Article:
With the Bear Stearns collapse underscoring the vulnerability of the nation’s financial institutions, leaders of African American-owned companies are facing their own challenges. The tumultuous market and economy continue to impact black-owned organizations. The subprime mortgage crisis, financial downturn, and current credit crunch still weigh heavily on their portfolios and business operations. The action the Fed took earlier this week to stimulate the economy is likely to offer some relief to black asset management firms and investment banks, but it won’t be immediate financial experts say. Some even wonder whether the Fed’s action might be too little, too late, especially when it comes to smaller institutions.
“This economic downturn and this recession and the problems on Wall Street are impacting black entrepreneurs in a dramatic way,” says John W. Rogers Jr., chairman and chief investment officer of Chicago-based Ariel Capital Management L.L.C. (No. 2 on the 2007 BE Asset Managers list with $16.1 billion in assets under management). “We’re less capitalized, we have more debt on the balance sheet, and we don’t have the depths of resources that the big guys do—so if the big guys are hurting, we smaller entrepreneurs are getting devastated.”
For New York-based Toussaint Capital Partners L.L.C. (No. 8 on the 2007 BE Investment Banks list with $17.6 billion in total managed issues) the subprime meltdown is hurting the company indirectly since many of its clients are being affected. “Anyone with exposure to the subprime and the mortgage mess is in a preservation-of-capital mode,” says James Goodloe, vice president of institutional sales and trading. “That’s going to trickle down to us. [Clients are] not spending as much. They’re not doing as many trades, and obviously that affects our bottom line at the end of the day.”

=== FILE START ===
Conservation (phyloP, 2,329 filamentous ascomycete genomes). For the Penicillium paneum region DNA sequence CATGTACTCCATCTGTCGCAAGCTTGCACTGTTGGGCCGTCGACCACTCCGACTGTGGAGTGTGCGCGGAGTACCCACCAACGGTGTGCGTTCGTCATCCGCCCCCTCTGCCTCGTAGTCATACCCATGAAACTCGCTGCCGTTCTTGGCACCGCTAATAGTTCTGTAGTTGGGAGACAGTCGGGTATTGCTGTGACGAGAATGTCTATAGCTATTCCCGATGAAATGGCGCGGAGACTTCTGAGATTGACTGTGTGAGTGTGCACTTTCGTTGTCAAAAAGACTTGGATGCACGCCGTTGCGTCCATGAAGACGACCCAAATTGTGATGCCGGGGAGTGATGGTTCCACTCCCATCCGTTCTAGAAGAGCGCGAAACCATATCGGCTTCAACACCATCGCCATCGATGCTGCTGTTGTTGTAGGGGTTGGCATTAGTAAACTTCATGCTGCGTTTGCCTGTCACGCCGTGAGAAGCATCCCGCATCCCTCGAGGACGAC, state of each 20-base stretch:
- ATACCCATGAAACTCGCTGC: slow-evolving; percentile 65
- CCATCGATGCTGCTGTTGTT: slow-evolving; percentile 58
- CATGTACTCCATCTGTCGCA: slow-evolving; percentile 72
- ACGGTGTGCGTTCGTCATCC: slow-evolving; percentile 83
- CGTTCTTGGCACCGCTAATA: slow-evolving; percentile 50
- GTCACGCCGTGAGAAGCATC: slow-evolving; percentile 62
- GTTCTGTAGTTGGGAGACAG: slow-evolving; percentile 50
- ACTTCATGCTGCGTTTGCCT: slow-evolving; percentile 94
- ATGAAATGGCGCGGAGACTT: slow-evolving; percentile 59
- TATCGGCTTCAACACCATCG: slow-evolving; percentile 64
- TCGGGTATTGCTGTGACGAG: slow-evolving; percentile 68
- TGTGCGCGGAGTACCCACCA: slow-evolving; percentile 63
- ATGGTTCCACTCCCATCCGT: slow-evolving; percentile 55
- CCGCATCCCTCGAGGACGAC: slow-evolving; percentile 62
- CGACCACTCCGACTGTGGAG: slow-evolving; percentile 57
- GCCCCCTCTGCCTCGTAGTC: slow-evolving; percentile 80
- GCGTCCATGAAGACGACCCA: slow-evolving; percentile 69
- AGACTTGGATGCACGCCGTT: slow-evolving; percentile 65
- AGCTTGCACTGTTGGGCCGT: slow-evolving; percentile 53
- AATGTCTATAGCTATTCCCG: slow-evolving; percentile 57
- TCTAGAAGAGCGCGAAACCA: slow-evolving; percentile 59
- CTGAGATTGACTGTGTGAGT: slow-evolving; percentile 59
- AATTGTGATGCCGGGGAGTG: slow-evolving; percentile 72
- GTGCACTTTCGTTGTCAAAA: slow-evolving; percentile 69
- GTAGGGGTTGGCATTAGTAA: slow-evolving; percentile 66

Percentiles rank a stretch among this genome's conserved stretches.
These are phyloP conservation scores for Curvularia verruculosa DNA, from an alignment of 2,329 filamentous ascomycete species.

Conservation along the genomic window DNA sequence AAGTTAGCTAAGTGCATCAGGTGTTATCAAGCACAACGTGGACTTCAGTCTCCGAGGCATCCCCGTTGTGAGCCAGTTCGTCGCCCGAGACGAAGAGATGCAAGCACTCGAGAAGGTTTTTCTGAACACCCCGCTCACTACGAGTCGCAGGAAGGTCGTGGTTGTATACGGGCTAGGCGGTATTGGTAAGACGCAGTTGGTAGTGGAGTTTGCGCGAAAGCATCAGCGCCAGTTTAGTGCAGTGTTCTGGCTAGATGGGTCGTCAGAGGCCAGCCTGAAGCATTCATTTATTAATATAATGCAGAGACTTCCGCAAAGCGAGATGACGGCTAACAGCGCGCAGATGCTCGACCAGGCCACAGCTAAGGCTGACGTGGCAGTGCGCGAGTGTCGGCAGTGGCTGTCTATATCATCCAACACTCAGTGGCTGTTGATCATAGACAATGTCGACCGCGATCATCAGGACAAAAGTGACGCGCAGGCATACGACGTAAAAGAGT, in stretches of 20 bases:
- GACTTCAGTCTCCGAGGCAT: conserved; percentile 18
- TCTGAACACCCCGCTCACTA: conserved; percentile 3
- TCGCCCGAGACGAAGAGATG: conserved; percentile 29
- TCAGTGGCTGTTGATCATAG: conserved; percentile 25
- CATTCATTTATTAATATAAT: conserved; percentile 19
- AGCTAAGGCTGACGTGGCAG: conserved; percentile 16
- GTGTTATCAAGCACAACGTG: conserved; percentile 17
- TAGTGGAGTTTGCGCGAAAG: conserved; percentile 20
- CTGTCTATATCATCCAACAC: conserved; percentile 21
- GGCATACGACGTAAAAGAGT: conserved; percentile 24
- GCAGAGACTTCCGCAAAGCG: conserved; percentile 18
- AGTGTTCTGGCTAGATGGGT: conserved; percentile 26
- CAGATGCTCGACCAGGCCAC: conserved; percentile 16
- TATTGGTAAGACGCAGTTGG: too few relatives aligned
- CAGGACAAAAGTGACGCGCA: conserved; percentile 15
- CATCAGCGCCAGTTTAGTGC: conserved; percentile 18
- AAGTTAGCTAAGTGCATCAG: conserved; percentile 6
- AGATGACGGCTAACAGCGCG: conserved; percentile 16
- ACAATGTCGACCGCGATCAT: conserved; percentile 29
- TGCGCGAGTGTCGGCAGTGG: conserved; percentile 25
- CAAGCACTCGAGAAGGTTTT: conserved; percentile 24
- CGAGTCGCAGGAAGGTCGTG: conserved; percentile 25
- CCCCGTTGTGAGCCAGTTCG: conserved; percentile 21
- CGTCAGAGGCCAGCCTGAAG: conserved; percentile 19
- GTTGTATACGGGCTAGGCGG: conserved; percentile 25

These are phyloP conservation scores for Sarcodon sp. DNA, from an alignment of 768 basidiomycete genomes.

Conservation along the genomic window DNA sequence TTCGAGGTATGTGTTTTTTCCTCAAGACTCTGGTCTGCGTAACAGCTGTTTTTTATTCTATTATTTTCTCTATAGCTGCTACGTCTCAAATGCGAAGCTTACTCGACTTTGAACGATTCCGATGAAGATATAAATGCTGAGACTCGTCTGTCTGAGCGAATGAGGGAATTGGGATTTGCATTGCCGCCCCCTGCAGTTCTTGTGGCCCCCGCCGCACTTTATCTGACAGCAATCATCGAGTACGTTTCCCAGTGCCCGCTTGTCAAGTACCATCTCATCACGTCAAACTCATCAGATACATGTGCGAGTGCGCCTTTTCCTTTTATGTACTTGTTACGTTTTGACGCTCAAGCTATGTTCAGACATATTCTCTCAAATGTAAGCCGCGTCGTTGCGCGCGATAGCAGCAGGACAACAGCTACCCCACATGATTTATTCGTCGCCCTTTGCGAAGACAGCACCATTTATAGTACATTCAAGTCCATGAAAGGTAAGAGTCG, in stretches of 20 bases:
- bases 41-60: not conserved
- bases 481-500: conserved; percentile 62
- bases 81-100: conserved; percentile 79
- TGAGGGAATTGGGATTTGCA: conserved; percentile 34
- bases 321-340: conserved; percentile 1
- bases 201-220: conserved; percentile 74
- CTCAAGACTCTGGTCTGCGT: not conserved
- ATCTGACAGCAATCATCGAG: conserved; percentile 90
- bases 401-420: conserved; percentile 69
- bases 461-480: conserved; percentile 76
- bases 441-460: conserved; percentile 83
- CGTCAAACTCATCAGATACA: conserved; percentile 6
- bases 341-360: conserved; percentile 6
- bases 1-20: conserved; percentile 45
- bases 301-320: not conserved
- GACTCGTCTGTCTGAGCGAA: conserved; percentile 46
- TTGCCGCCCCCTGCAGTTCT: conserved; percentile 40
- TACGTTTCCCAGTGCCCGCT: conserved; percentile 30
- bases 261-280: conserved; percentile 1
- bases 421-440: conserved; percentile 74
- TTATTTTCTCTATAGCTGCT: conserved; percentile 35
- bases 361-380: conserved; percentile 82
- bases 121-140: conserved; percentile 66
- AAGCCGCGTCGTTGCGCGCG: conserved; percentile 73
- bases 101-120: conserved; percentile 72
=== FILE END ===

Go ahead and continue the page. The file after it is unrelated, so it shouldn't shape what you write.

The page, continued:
Raised credit standards have also made it more difficult for Silver Spring, Maryland-based SYNCOM (No. 4 on the 2007 BE Private Equity list with $430 million in capital under management) to liquidate some of the assets in its portfolio. “We had one company that we were looking to sell. There were about four or five buyers interested in it and one dropped out because of the credit market,” says Duane McKnight, general partner with the firm.
However, there is room for cautious optimism that investors will begin to regain confidence in the market, thanks to the recent actions taken by the Federal Reserve. On Tuesday, the Fed cut the federal funds rate—the rate banks charge each other—three-fourths of a percentage point to 2¼%. On Sunday, the Fed lowered the discount rate—what it charges to lend to banks—from 3½%to 3¼%
“[The rate cuts] were definitely a step in the right direction,” says Goodloe. Though investors had expected the Fed to lower the funds rate a full point, the fact that it lowered it three-fourths of a point was “brilliant” Goodloe adds, because “they could go next month and cut it another quarter if need be.”